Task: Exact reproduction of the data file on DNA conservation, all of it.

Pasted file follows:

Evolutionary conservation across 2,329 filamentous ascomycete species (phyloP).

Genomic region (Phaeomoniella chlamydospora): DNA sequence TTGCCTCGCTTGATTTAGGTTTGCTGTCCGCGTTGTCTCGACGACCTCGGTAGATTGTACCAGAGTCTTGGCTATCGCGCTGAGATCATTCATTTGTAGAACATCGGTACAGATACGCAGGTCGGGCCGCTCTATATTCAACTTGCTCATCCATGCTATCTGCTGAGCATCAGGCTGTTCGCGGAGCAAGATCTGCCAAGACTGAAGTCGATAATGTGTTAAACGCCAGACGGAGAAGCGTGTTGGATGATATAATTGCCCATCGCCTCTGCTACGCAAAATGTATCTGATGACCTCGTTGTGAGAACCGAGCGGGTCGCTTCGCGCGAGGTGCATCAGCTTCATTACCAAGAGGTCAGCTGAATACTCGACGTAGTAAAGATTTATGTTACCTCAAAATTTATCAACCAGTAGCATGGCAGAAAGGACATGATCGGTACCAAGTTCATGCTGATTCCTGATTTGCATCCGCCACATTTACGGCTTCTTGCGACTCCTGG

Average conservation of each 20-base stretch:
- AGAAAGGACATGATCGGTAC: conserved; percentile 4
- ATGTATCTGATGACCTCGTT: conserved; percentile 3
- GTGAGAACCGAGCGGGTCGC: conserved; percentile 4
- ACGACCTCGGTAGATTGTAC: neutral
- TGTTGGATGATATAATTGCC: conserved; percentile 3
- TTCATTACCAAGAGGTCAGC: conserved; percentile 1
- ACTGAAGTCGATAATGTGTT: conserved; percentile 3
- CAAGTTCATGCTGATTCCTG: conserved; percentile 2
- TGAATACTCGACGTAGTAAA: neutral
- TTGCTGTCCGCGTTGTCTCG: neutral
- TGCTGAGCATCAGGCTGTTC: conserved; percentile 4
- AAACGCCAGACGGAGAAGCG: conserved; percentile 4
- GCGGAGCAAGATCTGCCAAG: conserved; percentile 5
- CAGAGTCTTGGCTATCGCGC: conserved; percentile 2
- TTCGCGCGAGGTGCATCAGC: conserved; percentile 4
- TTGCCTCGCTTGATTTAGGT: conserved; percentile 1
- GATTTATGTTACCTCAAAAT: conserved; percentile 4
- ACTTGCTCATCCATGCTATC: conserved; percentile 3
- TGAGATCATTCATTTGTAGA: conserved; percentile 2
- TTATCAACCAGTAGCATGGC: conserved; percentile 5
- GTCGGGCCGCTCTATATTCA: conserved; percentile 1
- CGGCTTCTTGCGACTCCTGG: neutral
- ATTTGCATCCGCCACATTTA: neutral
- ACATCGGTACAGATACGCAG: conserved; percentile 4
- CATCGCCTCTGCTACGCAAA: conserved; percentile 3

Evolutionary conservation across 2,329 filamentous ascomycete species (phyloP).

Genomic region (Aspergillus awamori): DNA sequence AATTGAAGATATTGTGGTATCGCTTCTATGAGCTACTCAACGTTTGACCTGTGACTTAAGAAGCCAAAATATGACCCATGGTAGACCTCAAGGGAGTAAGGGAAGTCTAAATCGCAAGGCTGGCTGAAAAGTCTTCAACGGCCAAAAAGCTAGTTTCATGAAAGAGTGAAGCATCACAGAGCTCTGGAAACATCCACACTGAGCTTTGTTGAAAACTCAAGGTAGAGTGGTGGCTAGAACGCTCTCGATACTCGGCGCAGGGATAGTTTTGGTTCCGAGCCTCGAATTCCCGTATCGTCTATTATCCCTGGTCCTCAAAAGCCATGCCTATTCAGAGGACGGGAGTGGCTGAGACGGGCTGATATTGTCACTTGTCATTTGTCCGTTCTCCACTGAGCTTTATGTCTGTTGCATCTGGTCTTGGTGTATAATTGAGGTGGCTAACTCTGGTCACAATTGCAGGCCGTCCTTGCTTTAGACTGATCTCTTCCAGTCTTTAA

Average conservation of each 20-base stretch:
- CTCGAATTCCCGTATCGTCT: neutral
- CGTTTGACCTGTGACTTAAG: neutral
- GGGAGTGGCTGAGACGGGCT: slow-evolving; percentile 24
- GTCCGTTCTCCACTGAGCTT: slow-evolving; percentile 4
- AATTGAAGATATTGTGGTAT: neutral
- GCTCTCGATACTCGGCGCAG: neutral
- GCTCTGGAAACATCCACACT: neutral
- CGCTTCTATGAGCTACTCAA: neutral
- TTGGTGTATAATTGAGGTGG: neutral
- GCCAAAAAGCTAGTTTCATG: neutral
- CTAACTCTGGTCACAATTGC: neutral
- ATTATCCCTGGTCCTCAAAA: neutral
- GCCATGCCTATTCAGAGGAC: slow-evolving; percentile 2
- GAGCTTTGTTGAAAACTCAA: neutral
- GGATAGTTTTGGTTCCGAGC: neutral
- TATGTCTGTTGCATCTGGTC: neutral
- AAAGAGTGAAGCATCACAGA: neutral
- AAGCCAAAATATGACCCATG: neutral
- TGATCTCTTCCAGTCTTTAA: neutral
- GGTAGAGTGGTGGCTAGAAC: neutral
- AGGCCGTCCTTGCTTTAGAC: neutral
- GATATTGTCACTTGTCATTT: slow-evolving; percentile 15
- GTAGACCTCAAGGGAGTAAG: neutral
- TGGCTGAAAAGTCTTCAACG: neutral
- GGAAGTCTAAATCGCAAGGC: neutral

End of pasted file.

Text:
Evolutionary conservation across 2,329 filamentous ascomycete species (phyloP).

Genomic region (Phaeomoniella chlamydospora): DNA sequence TTGCCTCGCTTGATTTAGGTTTGCTGTCCGCGTTGTCTCGACGACCTCGGTAGATTGTACCAGAGTCTTGGCTATCGCGCTGAGATCATTCATTTGTAGAACATCGGTACAGATACGCAGGTCGGGCCGCTCTATATTCAACTTGCTCATCCATGCTATCTGCTGAGCATCAGGCTGTTCGCGGAGCAAGATCTGCCAAGACTGAAGTCGATAATGTGTTAAACGCCAGACGGAGAAGCGTGTTGGATGATATAATTGCCCATCGCCTCTGCTACGCAAAATGTATCTGATGACCTCGTTGTGAGAACCGAGCGGGTCGCTTCGCGCGAGGTGCATCAGCTTCATTACCAAGAGGTCAGCTGAATACTCGACGTAGTAAAGATTTATGTTACCTCAAAATTTATCAACCAGTAGCATGGCAGAAAGGACATGATCGGTACCAAGTTCATGCTGATTCCTGATTTGCATCCGCCACATTTACGGCTTCTTGCGACTCCTGG

Average conservation of each 20-base stretch:
- AGAAAGGACATGATCGGTAC: conserved; percentile 4
- ATGTATCTGATGACCTCGTT: conserved; percentile 3
- GTGAGAACCGAGCGGGTCGC: conserved; percentile 4
- ACGACCTCGGTAGATTGTAC: neutral
- TGTTGGATGATATAATTGCC: conserved; percentile 3
- TTCATTACCAAGAGGTCAGC: conserved; percentile 1
- ACTGAAGTCGATAATGTGTT: conserved; percentile 3
- CAAGTTCATGCTGATTCCTG: conserved; percentile 2
- TGAATACTCGACGTAGTAAA: neutral
- TTGCTGTCCGCGTTGTCTCG: neutral
- TGCTGAGCATCAGGCTGTTC: conserved; percentile 4
- AAACGCCAGACGGAGAAGCG: conserved; percentile 4
- GCGGAGCAAGATCTGCCAAG: conserved; percentile 5
- CAGAGTCTTGGCTATCGCGC: conserved; percentile 2
- TTCGCGCGAGGTGCATCAGC: conserved; percentile 4
- TTGCCTCGCTTGATTTAGGT: conserved; percentile 1
- GATTTATGTTACCTCAAAAT: conserved; percentile 4
- ACTTGCTCATCCATGCTATC: conserved; percentile 3
- TGAGATCATTCATTTGTAGA: conserved; percentile 2
- TTATCAACCAGTAGCATGGC: conserved; percentile 5
- GTCGGGCCGCTCTATATTCA: conserved; percentile 1
- CGGCTTCTTGCGACTCCTGG: neutral
- ATTTGCATCCGCCACATTTA: neutral
- ACATCGGTACAGATACGCAG: conserved; percentile 4
- CATCGCCTCTGCTACGCAAA: conserved; percentile 3

Evolutionary conservation across 2,329 filamentous ascomycete species (phyloP).

Genomic region (Aspergillus awamori): DNA sequence AATTGAAGATATTGTGGTATCGCTTCTATGAGCTACTCAACGTTTGACCTGTGACTTAAGAAGCCAAAATATGACCCATGGTAGACCTCAAGGGAGTAAGGGAAGTCTAAATCGCAAGGCTGGCTGAAAAGTCTTCAACGGCCAAAAAGCTAGTTTCATGAAAGAGTGAAGCATCACAGAGCTCTGGAAACATCCACACTGAGCTTTGTTGAAAACTCAAGGTAGAGTGGTGGCTAGAACGCTCTCGATACTCGGCGCAGGGATAGTTTTGGTTCCGAGCCTCGAATTCCCGTATCGTCTATTATCCCTGGTCCTCAAAAGCCATGCCTATTCAGAGGACGGGAGTGGCTGAGACGGGCTGATATTGTCACTTGTCATTTGTCCGTTCTCCACTGAGCTTTATGTCTGTTGCATCTGGTCTTGGTGTATAATTGAGGTGGCTAACTCTGGTCACAATTGCAGGCCGTCCTTGCTTTAGACTGATCTCTTCCAGTCTTTAA

Average conservation of each 20-base stretch:
- CTCGAATTCCCGTATCGTCT: neutral
- CGTTTGACCTGTGACTTAAG: neutral
- GGGAGTGGCTGAGACGGGCT: slow-evolving; percentile 24
- GTCCGTTCTCCACTGAGCTT: slow-evolving; percentile 4
- AATTGAAGATATTGTGGTAT: neutral
- GCTCTCGATACTCGGCGCAG: neutral
- GCTCTGGAAACATCCACACT: neutral
- CGCTTCTATGAGCTACTCAA: neutral
- TTGGTGTATAATTGAGGTGG: neutral
- GCCAAAAAGCTAGTTTCATG: neutral
- CTAACTCTGGTCACAATTGC: neutral
- ATTATCCCTGGTCCTCAAAA: neutral
- GCCATGCCTATTCAGAGGAC: slow-evolving; percentile 2
- GAGCTTTGTTGAAAACTCAA: neutral
- GGATAGTTTTGGTTCCGAGC: neutral
- TATGTCTGTTGCATCTGGTC: neutral
- AAAGAGTGAAGCATCACAGA: neutral
- AAGCCAAAATATGACCCATG: neutral
- TGATCTCTTCCAGTCTTTAA: neutral
- GGTAGAGTGGTGGCTAGAAC: neutral
- AGGCCGTCCTTGCTTTAGAC: neutral
- GATATTGTCACTTGTCATTT: slow-evolving; percentile 15
- GTAGACCTCAAGGGAGTAAG: neutral
- TGGCTGAAAAGTCTTCAACG: neutral
- GGAAGTCTAAATCGCAAGGC: neutral